The machinery of their government was of the simplest, and expanded, as necessity came, with their growth. As provided in the Compact, the Governor was elected yearly by general manhood suffrage. His one assistant was soon replaced by a council of seven. For eighteen years the legislative body, the General Court it is still called, was composed of the whole body of freemen; and the qualifications of a freeman were that he should be “twenty-one years of age, of sober, peaceable conversation, orthodox in religion [as a minimum, belief in God and the Bible], and should possess rateable estate to the value of twenty pounds.” By 163 the colony had grown to require a representative form of government; and the two branches, the Governor and Council and the town representatives, sat as one body to enact laws. But save in a crisis, no law proposed at one session could be enacted until the next, so that the whole body of freemen could have opportunity to pass upon it — a clear case of the “referendum.” As early as 1623 the community had outgrown its custom of trying an offender by the whole body of citizens, and substituted trial by jury. Capital offences were six as against thirty-one in England — treason, murder, diabolical conversation, arson, rape, and unnatural crimes — and of these only two came to execution. No one was ever committed, much less punished, f or ” diabolical conversation.” Smoking was forbidden outdoors within a mile of a dwelling-house, or while at work in the fields: evidently there was to be no gossip over a pipe with the farmer next door. In time this law was eased; and though in the early days the clergy alluded to tobacco as the “smoke of the bottomless pit,” they soon came to use it themselves and “tobacco was set at liberty.”

In 1636 they first codified their law; in 1671 was printed their Great Fundamentals. Hubbard, in his “General History of New England from the Discovery to 1680,” writes: “The laws they intended to be governed by were the laws of England, the which they were willing to be subject unto, though in a foreign land, and have since that time continued of that mind for the general, adding only some particular muncipal laws of their own, suitable to their constitution, in such cases where the common laws and statutes of England could not well reach, or afford them help in emergent difficulties of place.” They were loyal Englishmen to the bone, and in the first codification of law affirm their allegiance: “whereas John Carver, William Bradford, Edward Winslow, William Brewster, Isaac Allerton and divers others of the subjects of our late Sovereign Lord James … did undertake a voyage into that part of America called Virginia or New England thereunto adjoining, there to erect a plantation and colony of English, intending the glory of God and the enlargement of His Majesty’s dominions, and the special good of the English nation.” Yet they never waived a jot of their rights as freemen; and in 1658, toward the end of Cromwell’s Government, they prefaced the General Laws with a note that the advisers of George III would have done well to heed: “We the Associates of New Plymouth, coming hither as freeborn subjects of the State of England, endowed with all and singular the privileges belonging to such, being assembled, do ordain, constitute and enact that no act, imposition, law or ordinance be made or imposed on us at present or to come, but such as shall be made and imposed by consent of the body of the associates or their representatives legally assembled, which is according to the free liberty of the State of England.”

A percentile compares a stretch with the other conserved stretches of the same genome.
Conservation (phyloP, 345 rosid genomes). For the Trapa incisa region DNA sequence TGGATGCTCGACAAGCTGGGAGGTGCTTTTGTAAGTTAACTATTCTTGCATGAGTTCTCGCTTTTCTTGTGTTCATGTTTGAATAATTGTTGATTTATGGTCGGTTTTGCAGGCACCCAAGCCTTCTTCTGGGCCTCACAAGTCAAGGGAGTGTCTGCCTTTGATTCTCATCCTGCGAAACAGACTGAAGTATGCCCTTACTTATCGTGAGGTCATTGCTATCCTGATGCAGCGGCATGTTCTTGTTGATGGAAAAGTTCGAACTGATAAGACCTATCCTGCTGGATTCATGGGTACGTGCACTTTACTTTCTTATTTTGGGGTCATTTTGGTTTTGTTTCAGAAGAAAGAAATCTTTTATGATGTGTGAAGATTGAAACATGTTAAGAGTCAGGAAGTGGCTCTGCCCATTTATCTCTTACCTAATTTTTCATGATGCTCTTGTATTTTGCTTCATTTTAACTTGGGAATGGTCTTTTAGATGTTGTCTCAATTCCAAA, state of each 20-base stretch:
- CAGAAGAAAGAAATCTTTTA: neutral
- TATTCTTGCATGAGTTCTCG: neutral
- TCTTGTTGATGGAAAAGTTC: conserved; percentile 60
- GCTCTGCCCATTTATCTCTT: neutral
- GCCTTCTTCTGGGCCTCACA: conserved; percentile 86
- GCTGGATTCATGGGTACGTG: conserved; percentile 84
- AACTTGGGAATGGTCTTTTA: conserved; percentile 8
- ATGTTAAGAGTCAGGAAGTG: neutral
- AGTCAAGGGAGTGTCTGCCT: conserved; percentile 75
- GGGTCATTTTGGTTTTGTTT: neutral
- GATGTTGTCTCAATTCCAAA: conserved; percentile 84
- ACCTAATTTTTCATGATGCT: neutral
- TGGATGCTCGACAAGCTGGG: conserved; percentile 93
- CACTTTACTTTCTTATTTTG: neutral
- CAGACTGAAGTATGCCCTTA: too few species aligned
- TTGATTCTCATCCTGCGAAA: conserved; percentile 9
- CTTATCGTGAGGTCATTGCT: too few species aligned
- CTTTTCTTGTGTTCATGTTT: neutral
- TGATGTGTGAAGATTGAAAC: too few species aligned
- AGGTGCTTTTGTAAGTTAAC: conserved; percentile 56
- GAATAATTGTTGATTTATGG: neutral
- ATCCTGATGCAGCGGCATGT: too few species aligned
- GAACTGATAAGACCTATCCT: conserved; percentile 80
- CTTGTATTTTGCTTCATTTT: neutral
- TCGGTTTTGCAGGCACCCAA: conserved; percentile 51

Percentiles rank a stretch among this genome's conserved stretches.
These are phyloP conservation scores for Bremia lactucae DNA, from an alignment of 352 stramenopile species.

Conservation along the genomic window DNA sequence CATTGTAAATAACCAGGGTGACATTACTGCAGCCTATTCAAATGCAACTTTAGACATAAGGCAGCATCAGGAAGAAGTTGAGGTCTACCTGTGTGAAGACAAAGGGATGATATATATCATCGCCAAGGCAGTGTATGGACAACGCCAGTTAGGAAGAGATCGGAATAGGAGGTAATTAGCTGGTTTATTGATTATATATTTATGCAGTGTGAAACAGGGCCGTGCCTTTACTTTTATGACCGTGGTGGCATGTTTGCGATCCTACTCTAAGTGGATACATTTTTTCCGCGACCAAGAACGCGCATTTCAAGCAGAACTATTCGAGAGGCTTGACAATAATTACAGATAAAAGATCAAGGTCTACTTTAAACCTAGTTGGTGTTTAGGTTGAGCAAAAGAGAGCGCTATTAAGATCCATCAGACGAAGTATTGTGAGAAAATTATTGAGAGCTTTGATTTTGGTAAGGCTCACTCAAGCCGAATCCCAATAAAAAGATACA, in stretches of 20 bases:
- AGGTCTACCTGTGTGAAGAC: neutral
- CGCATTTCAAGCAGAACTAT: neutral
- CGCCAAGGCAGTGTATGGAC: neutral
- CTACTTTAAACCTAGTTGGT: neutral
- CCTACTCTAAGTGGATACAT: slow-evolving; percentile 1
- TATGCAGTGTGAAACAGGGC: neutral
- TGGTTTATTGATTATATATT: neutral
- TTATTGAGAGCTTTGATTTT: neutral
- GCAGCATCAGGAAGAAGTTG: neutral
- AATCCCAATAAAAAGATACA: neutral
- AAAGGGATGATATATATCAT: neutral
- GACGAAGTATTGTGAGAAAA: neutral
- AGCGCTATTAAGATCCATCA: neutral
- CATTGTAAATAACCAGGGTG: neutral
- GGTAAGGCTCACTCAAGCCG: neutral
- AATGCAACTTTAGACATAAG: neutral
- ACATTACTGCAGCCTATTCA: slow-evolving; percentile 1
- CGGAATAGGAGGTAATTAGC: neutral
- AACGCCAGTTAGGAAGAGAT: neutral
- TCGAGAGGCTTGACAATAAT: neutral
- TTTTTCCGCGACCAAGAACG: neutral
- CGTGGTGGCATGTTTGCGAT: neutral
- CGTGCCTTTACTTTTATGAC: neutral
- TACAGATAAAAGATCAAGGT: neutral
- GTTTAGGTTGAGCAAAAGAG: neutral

At the Restoration they gave allegiance to Charles; in 1689, bridging the chasm of revolution, to William and Mary: the significant point that they held themselves loyal to England, whatever its government might be. And it is interesting, in their address to William and Mary, that they felt entirely free to pass judgment upon the hated Royal Governor, Andros : ” We, the loyal subjects of the Crown of England, are left in an unsettled state, destitute of government and exposed to the ill consequences thereof; and having heretofore enjoyed a quiet settlement of government in this their Majesties’ colony of New Plymouth for more than three score and six years .. . notwithstanding our late unjust interruption and sus-pension therefrom by the illegal arbitrary power of Sir Edmond Andros, now ceased, . do therefore hereby resume and declare their reassuming of their said former way of government.” But that, to their great disappointment, was not to be, and the royal charter of William and Mary united definitely the colonies of Plymouth and Massachusetts Bay.

The advantage of their “quiet settlement of government” had been a double benefit: for it seems to have been a fact that liberal Plymouth was free of any interference from England, while the Puritans of Massachusetts Bay, on the contrary, were in continual hot water. with the Home Government. England probably did not love the Separatists better than she had ever done, but she had no notion of quarrelling with sober, reasonable men who, in consideration of a personal latitude that cost her no inconvenience, were willing that other men, provided they were “civil, should live according to their individual right; and thereby saved her the trouble of playing arbiter in colonial disputes. England, moreover, was deriving considerable profit from the lusty young colony that, by its enterprise, was tipping the scales in her favor in the trader’s game she was playing with Holland and France.